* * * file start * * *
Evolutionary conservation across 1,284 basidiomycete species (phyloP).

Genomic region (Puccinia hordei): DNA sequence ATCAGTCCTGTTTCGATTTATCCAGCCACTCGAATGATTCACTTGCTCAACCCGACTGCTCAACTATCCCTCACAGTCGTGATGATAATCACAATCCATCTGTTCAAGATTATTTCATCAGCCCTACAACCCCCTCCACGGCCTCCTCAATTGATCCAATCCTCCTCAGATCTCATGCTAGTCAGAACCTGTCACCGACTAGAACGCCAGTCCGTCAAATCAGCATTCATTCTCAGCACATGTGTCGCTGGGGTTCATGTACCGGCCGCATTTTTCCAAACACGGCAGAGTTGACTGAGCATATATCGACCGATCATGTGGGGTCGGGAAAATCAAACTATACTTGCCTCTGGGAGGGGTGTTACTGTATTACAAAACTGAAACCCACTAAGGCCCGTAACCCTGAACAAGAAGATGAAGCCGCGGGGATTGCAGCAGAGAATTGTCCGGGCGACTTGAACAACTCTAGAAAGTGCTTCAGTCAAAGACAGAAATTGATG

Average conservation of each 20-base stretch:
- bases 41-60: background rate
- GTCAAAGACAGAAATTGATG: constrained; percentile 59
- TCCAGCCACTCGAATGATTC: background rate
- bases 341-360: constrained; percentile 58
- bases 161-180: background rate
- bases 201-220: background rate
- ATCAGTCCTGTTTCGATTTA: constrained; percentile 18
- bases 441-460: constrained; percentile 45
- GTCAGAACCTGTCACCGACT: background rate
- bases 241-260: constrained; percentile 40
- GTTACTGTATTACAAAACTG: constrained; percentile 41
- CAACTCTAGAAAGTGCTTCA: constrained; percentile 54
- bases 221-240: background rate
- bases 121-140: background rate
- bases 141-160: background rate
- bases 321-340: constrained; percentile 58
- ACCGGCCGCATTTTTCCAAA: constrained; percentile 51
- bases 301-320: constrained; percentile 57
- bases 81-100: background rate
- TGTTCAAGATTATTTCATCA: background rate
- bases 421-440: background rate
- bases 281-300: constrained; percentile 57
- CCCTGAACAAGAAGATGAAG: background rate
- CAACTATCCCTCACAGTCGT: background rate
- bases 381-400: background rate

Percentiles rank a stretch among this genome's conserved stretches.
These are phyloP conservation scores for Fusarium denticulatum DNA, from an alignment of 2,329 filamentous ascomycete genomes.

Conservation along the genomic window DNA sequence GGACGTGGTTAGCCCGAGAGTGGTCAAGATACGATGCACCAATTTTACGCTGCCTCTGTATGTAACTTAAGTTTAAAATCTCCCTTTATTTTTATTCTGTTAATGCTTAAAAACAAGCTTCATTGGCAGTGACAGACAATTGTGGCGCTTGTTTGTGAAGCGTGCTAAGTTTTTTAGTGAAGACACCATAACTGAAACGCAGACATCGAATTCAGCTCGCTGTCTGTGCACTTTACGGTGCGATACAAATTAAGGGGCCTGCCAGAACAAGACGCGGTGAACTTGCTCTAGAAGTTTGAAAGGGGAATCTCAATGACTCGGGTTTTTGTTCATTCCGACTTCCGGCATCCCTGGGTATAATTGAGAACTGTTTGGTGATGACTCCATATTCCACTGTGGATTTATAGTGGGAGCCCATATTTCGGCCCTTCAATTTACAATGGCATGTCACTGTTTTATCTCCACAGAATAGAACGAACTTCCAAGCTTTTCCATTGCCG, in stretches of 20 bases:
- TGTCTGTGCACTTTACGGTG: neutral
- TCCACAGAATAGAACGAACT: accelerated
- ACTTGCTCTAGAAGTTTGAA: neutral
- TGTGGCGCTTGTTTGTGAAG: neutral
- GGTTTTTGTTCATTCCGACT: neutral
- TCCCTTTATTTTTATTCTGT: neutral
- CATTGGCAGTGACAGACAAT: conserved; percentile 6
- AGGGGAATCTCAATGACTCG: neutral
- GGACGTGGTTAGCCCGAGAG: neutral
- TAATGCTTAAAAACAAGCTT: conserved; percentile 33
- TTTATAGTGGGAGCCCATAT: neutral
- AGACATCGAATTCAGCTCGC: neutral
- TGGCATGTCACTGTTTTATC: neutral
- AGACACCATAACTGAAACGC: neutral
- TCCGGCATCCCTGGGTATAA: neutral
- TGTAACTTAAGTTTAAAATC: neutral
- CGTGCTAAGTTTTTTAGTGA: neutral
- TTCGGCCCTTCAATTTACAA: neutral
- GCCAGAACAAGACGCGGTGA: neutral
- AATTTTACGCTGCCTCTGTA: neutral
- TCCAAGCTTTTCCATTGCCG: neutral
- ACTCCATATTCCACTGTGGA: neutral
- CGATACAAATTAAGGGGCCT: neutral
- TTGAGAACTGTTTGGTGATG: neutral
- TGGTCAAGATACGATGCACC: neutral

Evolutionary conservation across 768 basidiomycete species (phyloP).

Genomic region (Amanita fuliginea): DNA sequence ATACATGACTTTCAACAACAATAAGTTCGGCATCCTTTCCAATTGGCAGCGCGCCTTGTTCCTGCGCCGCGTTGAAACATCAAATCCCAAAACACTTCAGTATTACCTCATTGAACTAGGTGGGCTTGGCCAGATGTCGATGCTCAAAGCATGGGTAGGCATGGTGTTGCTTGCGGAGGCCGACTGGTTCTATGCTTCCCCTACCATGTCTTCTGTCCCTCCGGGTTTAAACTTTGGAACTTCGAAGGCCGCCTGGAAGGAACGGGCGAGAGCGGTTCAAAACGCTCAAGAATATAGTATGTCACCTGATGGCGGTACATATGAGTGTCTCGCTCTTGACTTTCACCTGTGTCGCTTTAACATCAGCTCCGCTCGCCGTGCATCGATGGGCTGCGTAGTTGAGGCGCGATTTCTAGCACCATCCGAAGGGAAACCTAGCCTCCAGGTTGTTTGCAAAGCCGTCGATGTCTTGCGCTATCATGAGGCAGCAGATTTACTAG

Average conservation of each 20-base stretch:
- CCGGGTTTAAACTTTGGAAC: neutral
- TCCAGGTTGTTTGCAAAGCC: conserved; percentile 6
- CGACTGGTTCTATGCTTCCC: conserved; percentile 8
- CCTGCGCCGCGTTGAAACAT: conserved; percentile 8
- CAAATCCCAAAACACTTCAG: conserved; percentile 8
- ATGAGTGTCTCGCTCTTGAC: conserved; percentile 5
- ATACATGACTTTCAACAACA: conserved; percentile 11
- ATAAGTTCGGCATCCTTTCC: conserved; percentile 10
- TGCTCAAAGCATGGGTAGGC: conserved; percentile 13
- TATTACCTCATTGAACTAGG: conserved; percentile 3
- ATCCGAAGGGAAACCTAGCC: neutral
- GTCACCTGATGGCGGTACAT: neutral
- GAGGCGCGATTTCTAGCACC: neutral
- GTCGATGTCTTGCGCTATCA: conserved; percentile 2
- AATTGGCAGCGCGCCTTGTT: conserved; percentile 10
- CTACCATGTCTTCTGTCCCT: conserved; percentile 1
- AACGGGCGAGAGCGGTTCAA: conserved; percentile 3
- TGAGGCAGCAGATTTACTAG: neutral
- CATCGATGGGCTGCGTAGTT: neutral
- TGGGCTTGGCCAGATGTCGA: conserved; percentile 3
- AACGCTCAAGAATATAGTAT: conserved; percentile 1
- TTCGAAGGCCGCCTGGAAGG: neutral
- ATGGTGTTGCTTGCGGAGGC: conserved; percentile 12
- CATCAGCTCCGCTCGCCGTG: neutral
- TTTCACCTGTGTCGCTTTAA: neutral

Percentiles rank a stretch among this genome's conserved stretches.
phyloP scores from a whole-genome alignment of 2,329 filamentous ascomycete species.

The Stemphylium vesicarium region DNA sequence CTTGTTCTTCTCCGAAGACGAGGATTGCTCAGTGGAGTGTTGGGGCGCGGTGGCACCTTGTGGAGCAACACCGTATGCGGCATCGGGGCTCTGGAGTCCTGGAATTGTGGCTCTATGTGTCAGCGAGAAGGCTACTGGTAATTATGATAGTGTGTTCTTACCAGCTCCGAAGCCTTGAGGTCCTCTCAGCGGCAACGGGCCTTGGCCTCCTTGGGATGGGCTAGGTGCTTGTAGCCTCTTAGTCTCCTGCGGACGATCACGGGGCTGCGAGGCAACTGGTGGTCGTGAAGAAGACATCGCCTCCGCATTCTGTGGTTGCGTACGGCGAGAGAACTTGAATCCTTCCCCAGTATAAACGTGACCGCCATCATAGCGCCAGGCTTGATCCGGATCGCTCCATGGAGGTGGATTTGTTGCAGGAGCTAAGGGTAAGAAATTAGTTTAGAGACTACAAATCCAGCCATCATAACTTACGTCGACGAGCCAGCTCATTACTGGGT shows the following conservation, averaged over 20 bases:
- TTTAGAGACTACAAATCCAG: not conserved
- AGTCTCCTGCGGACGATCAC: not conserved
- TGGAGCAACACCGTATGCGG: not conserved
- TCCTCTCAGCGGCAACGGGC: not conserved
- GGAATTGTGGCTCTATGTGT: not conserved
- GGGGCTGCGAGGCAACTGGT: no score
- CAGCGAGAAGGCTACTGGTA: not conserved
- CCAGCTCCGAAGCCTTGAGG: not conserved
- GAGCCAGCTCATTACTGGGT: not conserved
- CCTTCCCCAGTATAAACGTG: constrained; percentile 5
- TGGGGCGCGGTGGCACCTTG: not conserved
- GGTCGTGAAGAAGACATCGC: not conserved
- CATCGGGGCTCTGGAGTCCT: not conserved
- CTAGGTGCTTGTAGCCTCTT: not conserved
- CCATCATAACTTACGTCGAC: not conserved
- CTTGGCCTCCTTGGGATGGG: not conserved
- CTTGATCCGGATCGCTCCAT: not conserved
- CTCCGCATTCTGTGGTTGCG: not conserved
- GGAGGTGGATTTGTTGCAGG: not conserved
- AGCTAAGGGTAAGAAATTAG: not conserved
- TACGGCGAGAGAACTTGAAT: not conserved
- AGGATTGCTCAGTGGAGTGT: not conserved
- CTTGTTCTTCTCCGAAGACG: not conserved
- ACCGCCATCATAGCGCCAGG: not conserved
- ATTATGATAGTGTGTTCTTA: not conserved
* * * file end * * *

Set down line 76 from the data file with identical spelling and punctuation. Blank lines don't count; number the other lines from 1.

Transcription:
- AACGGGCGAGAGCGGTTCAA: conserved; percentile 3